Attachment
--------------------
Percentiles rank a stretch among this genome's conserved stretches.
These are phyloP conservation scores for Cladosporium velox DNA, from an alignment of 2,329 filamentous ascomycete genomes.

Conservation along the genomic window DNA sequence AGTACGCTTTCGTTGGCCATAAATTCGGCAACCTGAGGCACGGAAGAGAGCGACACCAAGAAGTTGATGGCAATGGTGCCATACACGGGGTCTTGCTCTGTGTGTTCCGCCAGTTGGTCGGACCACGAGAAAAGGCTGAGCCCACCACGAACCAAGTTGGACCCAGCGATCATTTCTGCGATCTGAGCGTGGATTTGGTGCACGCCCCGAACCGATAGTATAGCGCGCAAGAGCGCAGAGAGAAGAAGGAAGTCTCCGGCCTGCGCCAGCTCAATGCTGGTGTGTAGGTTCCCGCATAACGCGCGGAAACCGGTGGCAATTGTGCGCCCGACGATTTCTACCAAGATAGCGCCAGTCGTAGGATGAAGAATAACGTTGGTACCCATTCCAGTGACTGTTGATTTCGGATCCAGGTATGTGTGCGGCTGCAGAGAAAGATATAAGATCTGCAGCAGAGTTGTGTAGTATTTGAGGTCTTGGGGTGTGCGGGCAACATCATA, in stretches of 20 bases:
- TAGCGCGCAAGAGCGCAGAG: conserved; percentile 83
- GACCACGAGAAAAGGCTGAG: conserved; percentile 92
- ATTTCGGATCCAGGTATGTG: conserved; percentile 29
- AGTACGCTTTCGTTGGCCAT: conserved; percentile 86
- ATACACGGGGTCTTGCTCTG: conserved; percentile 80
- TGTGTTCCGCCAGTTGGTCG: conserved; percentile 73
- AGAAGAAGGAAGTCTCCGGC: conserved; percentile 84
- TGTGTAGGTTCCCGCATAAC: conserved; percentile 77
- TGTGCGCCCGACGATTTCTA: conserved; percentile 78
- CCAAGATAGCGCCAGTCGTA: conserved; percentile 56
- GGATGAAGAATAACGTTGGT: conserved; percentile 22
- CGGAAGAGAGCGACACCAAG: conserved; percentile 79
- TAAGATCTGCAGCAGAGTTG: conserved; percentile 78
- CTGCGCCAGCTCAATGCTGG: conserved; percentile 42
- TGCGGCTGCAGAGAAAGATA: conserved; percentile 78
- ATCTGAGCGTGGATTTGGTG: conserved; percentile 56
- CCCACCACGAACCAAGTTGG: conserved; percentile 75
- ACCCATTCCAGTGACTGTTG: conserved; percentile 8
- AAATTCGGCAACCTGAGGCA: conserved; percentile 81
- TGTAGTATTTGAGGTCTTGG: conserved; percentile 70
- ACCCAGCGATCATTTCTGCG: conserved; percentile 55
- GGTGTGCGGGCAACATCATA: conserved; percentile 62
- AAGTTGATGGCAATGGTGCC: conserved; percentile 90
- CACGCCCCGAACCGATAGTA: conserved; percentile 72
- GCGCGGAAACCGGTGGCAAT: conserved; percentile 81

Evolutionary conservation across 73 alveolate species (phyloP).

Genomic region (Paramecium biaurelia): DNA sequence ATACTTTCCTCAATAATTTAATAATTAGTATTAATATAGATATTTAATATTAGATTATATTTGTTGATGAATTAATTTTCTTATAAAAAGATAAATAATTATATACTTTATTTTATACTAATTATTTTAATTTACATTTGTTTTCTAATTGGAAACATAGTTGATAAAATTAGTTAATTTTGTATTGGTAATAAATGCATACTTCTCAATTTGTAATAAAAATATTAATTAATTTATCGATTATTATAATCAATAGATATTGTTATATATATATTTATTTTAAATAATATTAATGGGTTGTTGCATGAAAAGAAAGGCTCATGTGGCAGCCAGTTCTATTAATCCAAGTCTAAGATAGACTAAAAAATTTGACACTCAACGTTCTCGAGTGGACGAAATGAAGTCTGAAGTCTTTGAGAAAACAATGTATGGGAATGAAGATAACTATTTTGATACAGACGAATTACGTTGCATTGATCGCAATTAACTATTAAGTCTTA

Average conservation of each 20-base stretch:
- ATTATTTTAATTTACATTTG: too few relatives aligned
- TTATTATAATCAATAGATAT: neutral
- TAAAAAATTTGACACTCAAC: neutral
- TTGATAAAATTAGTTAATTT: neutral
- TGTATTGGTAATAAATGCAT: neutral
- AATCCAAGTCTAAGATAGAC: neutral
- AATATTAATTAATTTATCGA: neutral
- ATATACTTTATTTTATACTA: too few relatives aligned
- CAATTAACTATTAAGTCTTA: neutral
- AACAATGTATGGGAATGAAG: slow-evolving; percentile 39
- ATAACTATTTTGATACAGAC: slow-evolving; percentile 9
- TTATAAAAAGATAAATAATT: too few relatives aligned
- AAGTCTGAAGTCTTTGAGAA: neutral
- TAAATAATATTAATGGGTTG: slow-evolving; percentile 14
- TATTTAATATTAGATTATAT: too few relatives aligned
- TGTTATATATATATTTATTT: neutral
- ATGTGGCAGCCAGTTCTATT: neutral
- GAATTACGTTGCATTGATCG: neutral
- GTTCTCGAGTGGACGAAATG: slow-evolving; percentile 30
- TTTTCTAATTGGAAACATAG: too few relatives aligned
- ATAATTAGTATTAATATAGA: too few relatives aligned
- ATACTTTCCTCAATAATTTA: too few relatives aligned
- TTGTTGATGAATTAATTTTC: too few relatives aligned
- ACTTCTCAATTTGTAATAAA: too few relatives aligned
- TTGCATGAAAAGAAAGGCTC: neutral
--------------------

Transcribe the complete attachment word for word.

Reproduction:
Percentiles rank a stretch among this genome's conserved stretches.
These are phyloP conservation scores for Cladosporium velox DNA, from an alignment of 2,329 filamentous ascomycete genomes.

Conservation along the genomic window DNA sequence AGTACGCTTTCGTTGGCCATAAATTCGGCAACCTGAGGCACGGAAGAGAGCGACACCAAGAAGTTGATGGCAATGGTGCCATACACGGGGTCTTGCTCTGTGTGTTCCGCCAGTTGGTCGGACCACGAGAAAAGGCTGAGCCCACCACGAACCAAGTTGGACCCAGCGATCATTTCTGCGATCTGAGCGTGGATTTGGTGCACGCCCCGAACCGATAGTATAGCGCGCAAGAGCGCAGAGAGAAGAAGGAAGTCTCCGGCCTGCGCCAGCTCAATGCTGGTGTGTAGGTTCCCGCATAACGCGCGGAAACCGGTGGCAATTGTGCGCCCGACGATTTCTACCAAGATAGCGCCAGTCGTAGGATGAAGAATAACGTTGGTACCCATTCCAGTGACTGTTGATTTCGGATCCAGGTATGTGTGCGGCTGCAGAGAAAGATATAAGATCTGCAGCAGAGTTGTGTAGTATTTGAGGTCTTGGGGTGTGCGGGCAACATCATA, in stretches of 20 bases:
- TAGCGCGCAAGAGCGCAGAG: conserved; percentile 83
- GACCACGAGAAAAGGCTGAG: conserved; percentile 92
- ATTTCGGATCCAGGTATGTG: conserved; percentile 29
- AGTACGCTTTCGTTGGCCAT: conserved; percentile 86
- ATACACGGGGTCTTGCTCTG: conserved; percentile 80
- TGTGTTCCGCCAGTTGGTCG: conserved; percentile 73
- AGAAGAAGGAAGTCTCCGGC: conserved; percentile 84
- TGTGTAGGTTCCCGCATAAC: conserved; percentile 77
- TGTGCGCCCGACGATTTCTA: conserved; percentile 78
- CCAAGATAGCGCCAGTCGTA: conserved; percentile 56
- GGATGAAGAATAACGTTGGT: conserved; percentile 22
- CGGAAGAGAGCGACACCAAG: conserved; percentile 79
- TAAGATCTGCAGCAGAGTTG: conserved; percentile 78
- CTGCGCCAGCTCAATGCTGG: conserved; percentile 42
- TGCGGCTGCAGAGAAAGATA: conserved; percentile 78
- ATCTGAGCGTGGATTTGGTG: conserved; percentile 56
- CCCACCACGAACCAAGTTGG: conserved; percentile 75
- ACCCATTCCAGTGACTGTTG: conserved; percentile 8
- AAATTCGGCAACCTGAGGCA: conserved; percentile 81
- TGTAGTATTTGAGGTCTTGG: conserved; percentile 70
- ACCCAGCGATCATTTCTGCG: conserved; percentile 55
- GGTGTGCGGGCAACATCATA: conserved; percentile 62
- AAGTTGATGGCAATGGTGCC: conserved; percentile 90
- CACGCCCCGAACCGATAGTA: conserved; percentile 72
- GCGCGGAAACCGGTGGCAAT: conserved; percentile 81

Evolutionary conservation across 73 alveolate species (phyloP).

Genomic region (Paramecium biaurelia): DNA sequence ATACTTTCCTCAATAATTTAATAATTAGTATTAATATAGATATTTAATATTAGATTATATTTGTTGATGAATTAATTTTCTTATAAAAAGATAAATAATTATATACTTTATTTTATACTAATTATTTTAATTTACATTTGTTTTCTAATTGGAAACATAGTTGATAAAATTAGTTAATTTTGTATTGGTAATAAATGCATACTTCTCAATTTGTAATAAAAATATTAATTAATTTATCGATTATTATAATCAATAGATATTGTTATATATATATTTATTTTAAATAATATTAATGGGTTGTTGCATGAAAAGAAAGGCTCATGTGGCAGCCAGTTCTATTAATCCAAGTCTAAGATAGACTAAAAAATTTGACACTCAACGTTCTCGAGTGGACGAAATGAAGTCTGAAGTCTTTGAGAAAACAATGTATGGGAATGAAGATAACTATTTTGATACAGACGAATTACGTTGCATTGATCGCAATTAACTATTAAGTCTTA

Average conservation of each 20-base stretch:
- ATTATTTTAATTTACATTTG: too few relatives aligned
- TTATTATAATCAATAGATAT: neutral
- TAAAAAATTTGACACTCAAC: neutral
- TTGATAAAATTAGTTAATTT: neutral
- TGTATTGGTAATAAATGCAT: neutral
- AATCCAAGTCTAAGATAGAC: neutral
- AATATTAATTAATTTATCGA: neutral
- ATATACTTTATTTTATACTA: too few relatives aligned
- CAATTAACTATTAAGTCTTA: neutral
- AACAATGTATGGGAATGAAG: slow-evolving; percentile 39
- ATAACTATTTTGATACAGAC: slow-evolving; percentile 9
- TTATAAAAAGATAAATAATT: too few relatives aligned
- AAGTCTGAAGTCTTTGAGAA: neutral
- TAAATAATATTAATGGGTTG: slow-evolving; percentile 14
- TATTTAATATTAGATTATAT: too few relatives aligned
- TGTTATATATATATTTATTT: neutral
- ATGTGGCAGCCAGTTCTATT: neutral
- GAATTACGTTGCATTGATCG: neutral
- GTTCTCGAGTGGACGAAATG: slow-evolving; percentile 30
- TTTTCTAATTGGAAACATAG: too few relatives aligned
- ATAATTAGTATTAATATAGA: too few relatives aligned
- ATACTTTCCTCAATAATTTA: too few relatives aligned
- TTGTTGATGAATTAATTTTC: too few relatives aligned
- ACTTCTCAATTTGTAATAAA: too few relatives aligned
- TTGCATGAAAAGAAAGGCTC: neutral